5 Revolutionary Reasons Why You’ll See a Growth in Hijabi MUAs

WRITTEN BY BY ZAHRAH SUROOJPALLY |  Updated On Monday, July 2, 2018;
9 MINUTES


 
If you type in ‘Hijabi’ and ‘Make-up’ into Google, you will find articles in abundance on how both terms are opposites. Hijabi’s who wear make-up are walking talking contradictions, right?

Yet, we’re seeing a rise in Hijabi models and make-up artists.

The relationship between hijabis and any kind of outward beautification is a complex one. Teen years are synonymous with exploration. During our teen years and early twenties, we explore different beauty styles and find out what tools we can’t live without, namely a decent eye-shadow brush and beauty blender.

But while the discourse is mainly focused on whether makeup is good or bad, we are rarely seeing things from the point of view of the woman who is just trying to find her place in a world that will rarely forget that she is different.

I remember my journey. I wore hijab when I was 10, and started wearing make-up not long after that. My first shade of foundation was too fair for my skin – a commonality among women of colour who really had to search to find their perfect shade or be prepared to fork out the cash for the bigger brands. It was cakey and drying.

My teen years were spent silently worrying about becoming dependent on products. Around that time, my English teacher carried out an exercise where she gave everyone in the class a compliment. I remember smiling smugly as she said, “Zahrah, you have very good skin.”

I knew how to play the game. My make-up was subtle enough to make people think I was naturally pretty.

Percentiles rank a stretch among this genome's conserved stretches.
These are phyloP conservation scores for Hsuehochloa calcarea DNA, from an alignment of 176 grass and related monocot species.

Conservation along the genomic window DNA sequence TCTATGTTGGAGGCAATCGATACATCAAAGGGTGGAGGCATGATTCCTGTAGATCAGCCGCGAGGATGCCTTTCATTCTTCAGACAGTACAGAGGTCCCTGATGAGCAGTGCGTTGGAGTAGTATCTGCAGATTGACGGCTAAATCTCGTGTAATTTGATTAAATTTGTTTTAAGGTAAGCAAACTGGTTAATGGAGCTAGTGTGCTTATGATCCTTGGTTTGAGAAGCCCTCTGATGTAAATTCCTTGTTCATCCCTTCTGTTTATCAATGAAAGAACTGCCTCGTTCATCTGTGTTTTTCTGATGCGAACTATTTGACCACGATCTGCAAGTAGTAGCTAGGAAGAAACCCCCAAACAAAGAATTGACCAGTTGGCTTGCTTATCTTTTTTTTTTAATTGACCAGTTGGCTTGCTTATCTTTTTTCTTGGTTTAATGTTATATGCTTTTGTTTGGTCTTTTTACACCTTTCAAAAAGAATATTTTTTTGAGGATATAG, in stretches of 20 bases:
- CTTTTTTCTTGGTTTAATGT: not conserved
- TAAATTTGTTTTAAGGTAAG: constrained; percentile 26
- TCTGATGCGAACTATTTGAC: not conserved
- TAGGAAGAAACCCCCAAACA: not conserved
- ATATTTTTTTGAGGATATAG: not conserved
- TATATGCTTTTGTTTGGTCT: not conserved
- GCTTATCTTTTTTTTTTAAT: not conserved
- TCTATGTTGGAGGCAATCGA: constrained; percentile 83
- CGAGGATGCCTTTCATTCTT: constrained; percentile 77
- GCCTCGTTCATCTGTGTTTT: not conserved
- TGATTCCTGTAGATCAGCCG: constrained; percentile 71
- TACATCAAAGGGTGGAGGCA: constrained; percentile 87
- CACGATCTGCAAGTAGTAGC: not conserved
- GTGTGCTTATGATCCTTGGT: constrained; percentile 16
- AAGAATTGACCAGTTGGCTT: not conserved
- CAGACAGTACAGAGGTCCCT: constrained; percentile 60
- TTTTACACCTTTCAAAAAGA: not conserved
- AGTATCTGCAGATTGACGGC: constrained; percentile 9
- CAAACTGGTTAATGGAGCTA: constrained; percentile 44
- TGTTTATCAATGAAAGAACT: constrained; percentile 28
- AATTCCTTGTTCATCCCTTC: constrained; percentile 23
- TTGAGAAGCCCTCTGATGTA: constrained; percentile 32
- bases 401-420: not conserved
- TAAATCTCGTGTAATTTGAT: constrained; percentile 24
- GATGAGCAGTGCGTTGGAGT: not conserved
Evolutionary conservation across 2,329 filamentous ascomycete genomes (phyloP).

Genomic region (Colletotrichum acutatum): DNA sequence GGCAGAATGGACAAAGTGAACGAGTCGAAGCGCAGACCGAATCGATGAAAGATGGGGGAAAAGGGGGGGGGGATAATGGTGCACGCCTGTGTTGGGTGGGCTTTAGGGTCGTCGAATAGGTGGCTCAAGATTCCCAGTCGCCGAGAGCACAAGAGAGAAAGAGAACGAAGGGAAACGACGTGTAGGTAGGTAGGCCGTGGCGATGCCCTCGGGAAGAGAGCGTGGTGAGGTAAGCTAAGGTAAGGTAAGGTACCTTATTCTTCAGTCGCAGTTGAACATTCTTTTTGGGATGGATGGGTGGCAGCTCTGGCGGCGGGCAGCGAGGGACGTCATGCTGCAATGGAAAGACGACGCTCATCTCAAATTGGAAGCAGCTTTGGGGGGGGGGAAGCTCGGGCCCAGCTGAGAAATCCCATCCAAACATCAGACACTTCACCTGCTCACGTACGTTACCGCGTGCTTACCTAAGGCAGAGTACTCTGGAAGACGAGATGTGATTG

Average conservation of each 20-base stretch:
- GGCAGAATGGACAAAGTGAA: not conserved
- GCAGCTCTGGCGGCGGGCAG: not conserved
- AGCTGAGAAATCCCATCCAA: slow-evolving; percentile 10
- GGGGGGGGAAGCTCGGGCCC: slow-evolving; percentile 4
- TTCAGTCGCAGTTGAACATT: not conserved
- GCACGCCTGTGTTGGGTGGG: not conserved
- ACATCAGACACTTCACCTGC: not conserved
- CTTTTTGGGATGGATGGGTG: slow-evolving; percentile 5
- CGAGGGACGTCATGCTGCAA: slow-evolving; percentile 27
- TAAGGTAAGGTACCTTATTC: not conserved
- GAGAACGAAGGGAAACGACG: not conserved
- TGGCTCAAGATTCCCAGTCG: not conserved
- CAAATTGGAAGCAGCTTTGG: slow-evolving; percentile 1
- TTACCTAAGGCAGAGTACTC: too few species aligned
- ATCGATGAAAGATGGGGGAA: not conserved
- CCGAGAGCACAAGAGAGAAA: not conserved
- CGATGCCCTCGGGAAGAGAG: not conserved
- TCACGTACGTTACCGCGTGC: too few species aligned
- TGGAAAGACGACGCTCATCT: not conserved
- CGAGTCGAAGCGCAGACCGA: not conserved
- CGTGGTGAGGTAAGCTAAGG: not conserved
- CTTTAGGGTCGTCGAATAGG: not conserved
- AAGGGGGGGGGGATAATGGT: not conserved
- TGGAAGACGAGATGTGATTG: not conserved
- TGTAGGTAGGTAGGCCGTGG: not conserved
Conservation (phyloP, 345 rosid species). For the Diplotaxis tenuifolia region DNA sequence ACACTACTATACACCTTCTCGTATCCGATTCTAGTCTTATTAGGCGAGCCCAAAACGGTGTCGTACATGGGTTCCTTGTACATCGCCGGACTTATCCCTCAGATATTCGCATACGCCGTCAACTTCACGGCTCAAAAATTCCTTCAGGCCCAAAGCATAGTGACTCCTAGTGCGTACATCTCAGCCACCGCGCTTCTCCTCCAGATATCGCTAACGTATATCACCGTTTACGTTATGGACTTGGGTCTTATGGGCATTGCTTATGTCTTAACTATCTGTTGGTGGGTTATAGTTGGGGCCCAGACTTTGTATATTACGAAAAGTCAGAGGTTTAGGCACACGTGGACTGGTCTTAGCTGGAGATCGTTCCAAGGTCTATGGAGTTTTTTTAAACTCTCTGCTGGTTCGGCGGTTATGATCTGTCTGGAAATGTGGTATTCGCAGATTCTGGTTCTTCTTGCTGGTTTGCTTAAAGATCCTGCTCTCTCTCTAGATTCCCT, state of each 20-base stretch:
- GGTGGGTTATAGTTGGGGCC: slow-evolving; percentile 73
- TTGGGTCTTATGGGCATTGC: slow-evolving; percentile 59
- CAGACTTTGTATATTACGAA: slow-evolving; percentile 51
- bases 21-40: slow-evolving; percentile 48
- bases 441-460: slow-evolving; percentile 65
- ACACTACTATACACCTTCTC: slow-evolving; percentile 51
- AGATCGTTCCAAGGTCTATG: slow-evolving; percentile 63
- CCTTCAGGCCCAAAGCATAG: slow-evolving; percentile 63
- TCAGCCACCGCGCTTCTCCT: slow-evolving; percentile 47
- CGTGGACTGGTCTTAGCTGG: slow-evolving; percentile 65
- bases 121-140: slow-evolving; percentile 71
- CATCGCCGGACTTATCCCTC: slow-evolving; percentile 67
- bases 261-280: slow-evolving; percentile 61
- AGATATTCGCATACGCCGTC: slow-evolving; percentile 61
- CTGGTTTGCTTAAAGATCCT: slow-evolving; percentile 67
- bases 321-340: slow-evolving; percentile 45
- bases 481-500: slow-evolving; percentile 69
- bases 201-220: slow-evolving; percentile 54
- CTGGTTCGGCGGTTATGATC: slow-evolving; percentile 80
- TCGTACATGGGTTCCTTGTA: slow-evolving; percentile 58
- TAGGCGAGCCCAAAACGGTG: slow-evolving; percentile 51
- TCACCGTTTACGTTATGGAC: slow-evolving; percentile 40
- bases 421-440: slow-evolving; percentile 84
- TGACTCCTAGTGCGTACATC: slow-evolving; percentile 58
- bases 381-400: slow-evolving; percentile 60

Later on, I’d hear from peers that I looked “really good with make-up”. Those comments are the type you’d keep in the bank to ponder over later on. During more emotional times you’d think of the possible negative connotations of those remarks – did it mean I was ugly without make-up?

However, those comments were a welcome anomaly amidst the flippant remarks by fellows Muslims and Non-Muslims alike – “What’s the point of wearing Hijab if you’re going to wear make-up, don’t they cancel each other out?”

Here are a few reasons why we’re seeing a growth in Hijabi Models and MUAs. It is, by no means, an exhaustive list and please do feel free to get in touch, or even write about your own informed experience on the subject.

    1. Expression

The most obvious reason is creative expression. Everyone needs an outlet, right? Hijabis are obviously no exception to this. I had an Aunt who loved make-up and became a make-up artist only to give up the profession all together when she started wearing a headscarf. She now decorates cakes and I believe this is her creative outlet. It is really interesting to hear her liken edible glitter to bronzing highlighter.

As Zoe Weiner puts it in her Bustle article, “Their (Hijabis) styles range from feminine and understated to bold and eye-catching, but there’s one thing each photo has in common: They show that these women love make-up, and use it as a means of expressing themselves.” Read the full article here.

    2. Representation

We’re seeing Hijabis all over the big screen.

Nura Afia, who started off as a YouTuber, became a Covergirl model in 2016. As a follower of Nura from her vlogs back in the day, this achievement was so inspiring to see. She talks of her insecurities and wanting to break out of her shell here.

Hijabi representation on screen (even in smaller cameos) and the rise of Hijabi MUAs kind of go hand in hand. It’s a chicken-egg situation, which one came first? Each phenomenon spurs the other on. After all, if we’re seeing more Hijabi actresses/models, does that not increase market demand for specialized MUAs?

    3. Reach